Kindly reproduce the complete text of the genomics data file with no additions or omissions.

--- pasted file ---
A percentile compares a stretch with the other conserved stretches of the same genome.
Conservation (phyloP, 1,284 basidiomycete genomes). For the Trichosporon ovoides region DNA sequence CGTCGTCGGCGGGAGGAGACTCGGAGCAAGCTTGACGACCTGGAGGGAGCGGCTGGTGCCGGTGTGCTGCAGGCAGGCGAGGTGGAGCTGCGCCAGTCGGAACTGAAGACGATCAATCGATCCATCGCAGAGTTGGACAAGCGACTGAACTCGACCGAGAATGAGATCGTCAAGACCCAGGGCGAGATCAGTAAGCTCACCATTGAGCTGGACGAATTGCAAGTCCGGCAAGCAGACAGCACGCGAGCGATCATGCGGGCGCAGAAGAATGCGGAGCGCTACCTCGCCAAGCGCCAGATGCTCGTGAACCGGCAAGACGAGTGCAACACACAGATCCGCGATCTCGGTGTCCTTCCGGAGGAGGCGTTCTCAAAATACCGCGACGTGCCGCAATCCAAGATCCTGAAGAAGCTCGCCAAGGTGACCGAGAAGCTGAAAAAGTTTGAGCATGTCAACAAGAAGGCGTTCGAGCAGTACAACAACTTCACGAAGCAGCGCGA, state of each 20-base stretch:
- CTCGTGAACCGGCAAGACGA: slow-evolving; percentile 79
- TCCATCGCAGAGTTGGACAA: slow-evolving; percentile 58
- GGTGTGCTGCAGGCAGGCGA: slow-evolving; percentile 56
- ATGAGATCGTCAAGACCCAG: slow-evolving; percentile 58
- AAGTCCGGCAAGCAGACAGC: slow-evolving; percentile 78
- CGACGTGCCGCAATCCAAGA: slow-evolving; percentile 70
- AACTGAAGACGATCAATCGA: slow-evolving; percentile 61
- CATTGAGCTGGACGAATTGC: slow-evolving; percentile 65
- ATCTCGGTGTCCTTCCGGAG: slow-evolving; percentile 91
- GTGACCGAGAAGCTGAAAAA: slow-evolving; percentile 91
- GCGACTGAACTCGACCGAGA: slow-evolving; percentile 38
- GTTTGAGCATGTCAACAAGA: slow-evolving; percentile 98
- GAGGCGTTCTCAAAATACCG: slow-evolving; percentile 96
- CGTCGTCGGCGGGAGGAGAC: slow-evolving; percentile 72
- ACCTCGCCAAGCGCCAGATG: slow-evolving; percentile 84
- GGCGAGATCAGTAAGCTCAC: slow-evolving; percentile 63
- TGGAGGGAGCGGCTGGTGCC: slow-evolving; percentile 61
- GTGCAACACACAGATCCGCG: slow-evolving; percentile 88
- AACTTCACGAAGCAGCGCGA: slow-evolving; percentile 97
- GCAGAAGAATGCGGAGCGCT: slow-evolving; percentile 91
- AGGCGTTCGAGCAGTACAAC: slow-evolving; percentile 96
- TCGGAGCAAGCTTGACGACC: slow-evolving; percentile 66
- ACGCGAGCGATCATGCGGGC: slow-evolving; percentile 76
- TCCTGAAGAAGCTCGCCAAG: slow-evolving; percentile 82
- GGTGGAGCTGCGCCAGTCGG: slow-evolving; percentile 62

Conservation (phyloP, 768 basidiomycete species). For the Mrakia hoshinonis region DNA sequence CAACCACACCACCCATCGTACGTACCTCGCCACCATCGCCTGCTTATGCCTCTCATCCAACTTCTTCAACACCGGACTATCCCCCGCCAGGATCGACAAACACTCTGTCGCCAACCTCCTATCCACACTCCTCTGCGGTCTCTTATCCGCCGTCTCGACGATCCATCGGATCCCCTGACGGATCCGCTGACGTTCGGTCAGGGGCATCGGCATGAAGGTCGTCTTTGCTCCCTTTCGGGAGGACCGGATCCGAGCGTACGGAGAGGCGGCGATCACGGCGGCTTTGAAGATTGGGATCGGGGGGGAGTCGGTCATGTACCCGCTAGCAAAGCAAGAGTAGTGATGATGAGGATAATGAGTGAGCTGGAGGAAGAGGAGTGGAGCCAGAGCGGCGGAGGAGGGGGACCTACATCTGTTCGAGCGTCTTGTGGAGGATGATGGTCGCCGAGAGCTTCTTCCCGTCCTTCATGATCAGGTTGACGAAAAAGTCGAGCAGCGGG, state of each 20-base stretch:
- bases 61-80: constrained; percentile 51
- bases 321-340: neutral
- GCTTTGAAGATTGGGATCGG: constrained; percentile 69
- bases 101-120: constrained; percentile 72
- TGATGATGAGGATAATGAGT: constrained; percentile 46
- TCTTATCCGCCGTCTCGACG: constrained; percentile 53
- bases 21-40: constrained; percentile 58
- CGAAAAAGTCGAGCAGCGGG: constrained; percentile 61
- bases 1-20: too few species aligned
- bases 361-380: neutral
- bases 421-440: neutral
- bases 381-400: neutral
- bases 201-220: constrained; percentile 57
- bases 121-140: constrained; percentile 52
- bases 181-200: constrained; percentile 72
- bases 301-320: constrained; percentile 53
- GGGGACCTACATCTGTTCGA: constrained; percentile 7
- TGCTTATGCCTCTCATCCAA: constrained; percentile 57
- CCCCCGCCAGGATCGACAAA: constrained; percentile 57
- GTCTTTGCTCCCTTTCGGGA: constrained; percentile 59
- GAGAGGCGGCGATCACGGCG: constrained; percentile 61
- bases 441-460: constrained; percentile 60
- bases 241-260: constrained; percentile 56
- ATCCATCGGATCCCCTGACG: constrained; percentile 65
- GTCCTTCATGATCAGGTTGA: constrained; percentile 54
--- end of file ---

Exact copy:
A percentile compares a stretch with the other conserved stretches of the same genome.
Conservation (phyloP, 1,284 basidiomycete genomes). For the Trichosporon ovoides region DNA sequence CGTCGTCGGCGGGAGGAGACTCGGAGCAAGCTTGACGACCTGGAGGGAGCGGCTGGTGCCGGTGTGCTGCAGGCAGGCGAGGTGGAGCTGCGCCAGTCGGAACTGAAGACGATCAATCGATCCATCGCAGAGTTGGACAAGCGACTGAACTCGACCGAGAATGAGATCGTCAAGACCCAGGGCGAGATCAGTAAGCTCACCATTGAGCTGGACGAATTGCAAGTCCGGCAAGCAGACAGCACGCGAGCGATCATGCGGGCGCAGAAGAATGCGGAGCGCTACCTCGCCAAGCGCCAGATGCTCGTGAACCGGCAAGACGAGTGCAACACACAGATCCGCGATCTCGGTGTCCTTCCGGAGGAGGCGTTCTCAAAATACCGCGACGTGCCGCAATCCAAGATCCTGAAGAAGCTCGCCAAGGTGACCGAGAAGCTGAAAAAGTTTGAGCATGTCAACAAGAAGGCGTTCGAGCAGTACAACAACTTCACGAAGCAGCGCGA, state of each 20-base stretch:
- CTCGTGAACCGGCAAGACGA: slow-evolving; percentile 79
- TCCATCGCAGAGTTGGACAA: slow-evolving; percentile 58
- GGTGTGCTGCAGGCAGGCGA: slow-evolving; percentile 56
- ATGAGATCGTCAAGACCCAG: slow-evolving; percentile 58
- AAGTCCGGCAAGCAGACAGC: slow-evolving; percentile 78
- CGACGTGCCGCAATCCAAGA: slow-evolving; percentile 70
- AACTGAAGACGATCAATCGA: slow-evolving; percentile 61
- CATTGAGCTGGACGAATTGC: slow-evolving; percentile 65
- ATCTCGGTGTCCTTCCGGAG: slow-evolving; percentile 91
- GTGACCGAGAAGCTGAAAAA: slow-evolving; percentile 91
- GCGACTGAACTCGACCGAGA: slow-evolving; percentile 38
- GTTTGAGCATGTCAACAAGA: slow-evolving; percentile 98
- GAGGCGTTCTCAAAATACCG: slow-evolving; percentile 96
- CGTCGTCGGCGGGAGGAGAC: slow-evolving; percentile 72
- ACCTCGCCAAGCGCCAGATG: slow-evolving; percentile 84
- GGCGAGATCAGTAAGCTCAC: slow-evolving; percentile 63
- TGGAGGGAGCGGCTGGTGCC: slow-evolving; percentile 61
- GTGCAACACACAGATCCGCG: slow-evolving; percentile 88
- AACTTCACGAAGCAGCGCGA: slow-evolving; percentile 97
- GCAGAAGAATGCGGAGCGCT: slow-evolving; percentile 91
- AGGCGTTCGAGCAGTACAAC: slow-evolving; percentile 96
- TCGGAGCAAGCTTGACGACC: slow-evolving; percentile 66
- ACGCGAGCGATCATGCGGGC: slow-evolving; percentile 76
- TCCTGAAGAAGCTCGCCAAG: slow-evolving; percentile 82
- GGTGGAGCTGCGCCAGTCGG: slow-evolving; percentile 62

Conservation (phyloP, 768 basidiomycete species). For the Mrakia hoshinonis region DNA sequence CAACCACACCACCCATCGTACGTACCTCGCCACCATCGCCTGCTTATGCCTCTCATCCAACTTCTTCAACACCGGACTATCCCCCGCCAGGATCGACAAACACTCTGTCGCCAACCTCCTATCCACACTCCTCTGCGGTCTCTTATCCGCCGTCTCGACGATCCATCGGATCCCCTGACGGATCCGCTGACGTTCGGTCAGGGGCATCGGCATGAAGGTCGTCTTTGCTCCCTTTCGGGAGGACCGGATCCGAGCGTACGGAGAGGCGGCGATCACGGCGGCTTTGAAGATTGGGATCGGGGGGGAGTCGGTCATGTACCCGCTAGCAAAGCAAGAGTAGTGATGATGAGGATAATGAGTGAGCTGGAGGAAGAGGAGTGGAGCCAGAGCGGCGGAGGAGGGGGACCTACATCTGTTCGAGCGTCTTGTGGAGGATGATGGTCGCCGAGAGCTTCTTCCCGTCCTTCATGATCAGGTTGACGAAAAAGTCGAGCAGCGGG, state of each 20-base stretch:
- bases 61-80: constrained; percentile 51
- bases 321-340: neutral
- GCTTTGAAGATTGGGATCGG: constrained; percentile 69
- bases 101-120: constrained; percentile 72
- TGATGATGAGGATAATGAGT: constrained; percentile 46
- TCTTATCCGCCGTCTCGACG: constrained; percentile 53
- bases 21-40: constrained; percentile 58
- CGAAAAAGTCGAGCAGCGGG: constrained; percentile 61
- bases 1-20: too few species aligned
- bases 361-380: neutral
- bases 421-440: neutral
- bases 381-400: neutral
- bases 201-220: constrained; percentile 57
- bases 121-140: constrained; percentile 52
- bases 181-200: constrained; percentile 72
- bases 301-320: constrained; percentile 53
- GGGGACCTACATCTGTTCGA: constrained; percentile 7
- TGCTTATGCCTCTCATCCAA: constrained; percentile 57
- CCCCCGCCAGGATCGACAAA: constrained; percentile 57
- GTCTTTGCTCCCTTTCGGGA: constrained; percentile 59
- GAGAGGCGGCGATCACGGCG: constrained; percentile 61
- bases 441-460: constrained; percentile 60
- bases 241-260: constrained; percentile 56
- ATCCATCGGATCCCCTGACG: constrained; percentile 65
- GTCCTTCATGATCAGGTTGA: constrained; percentile 54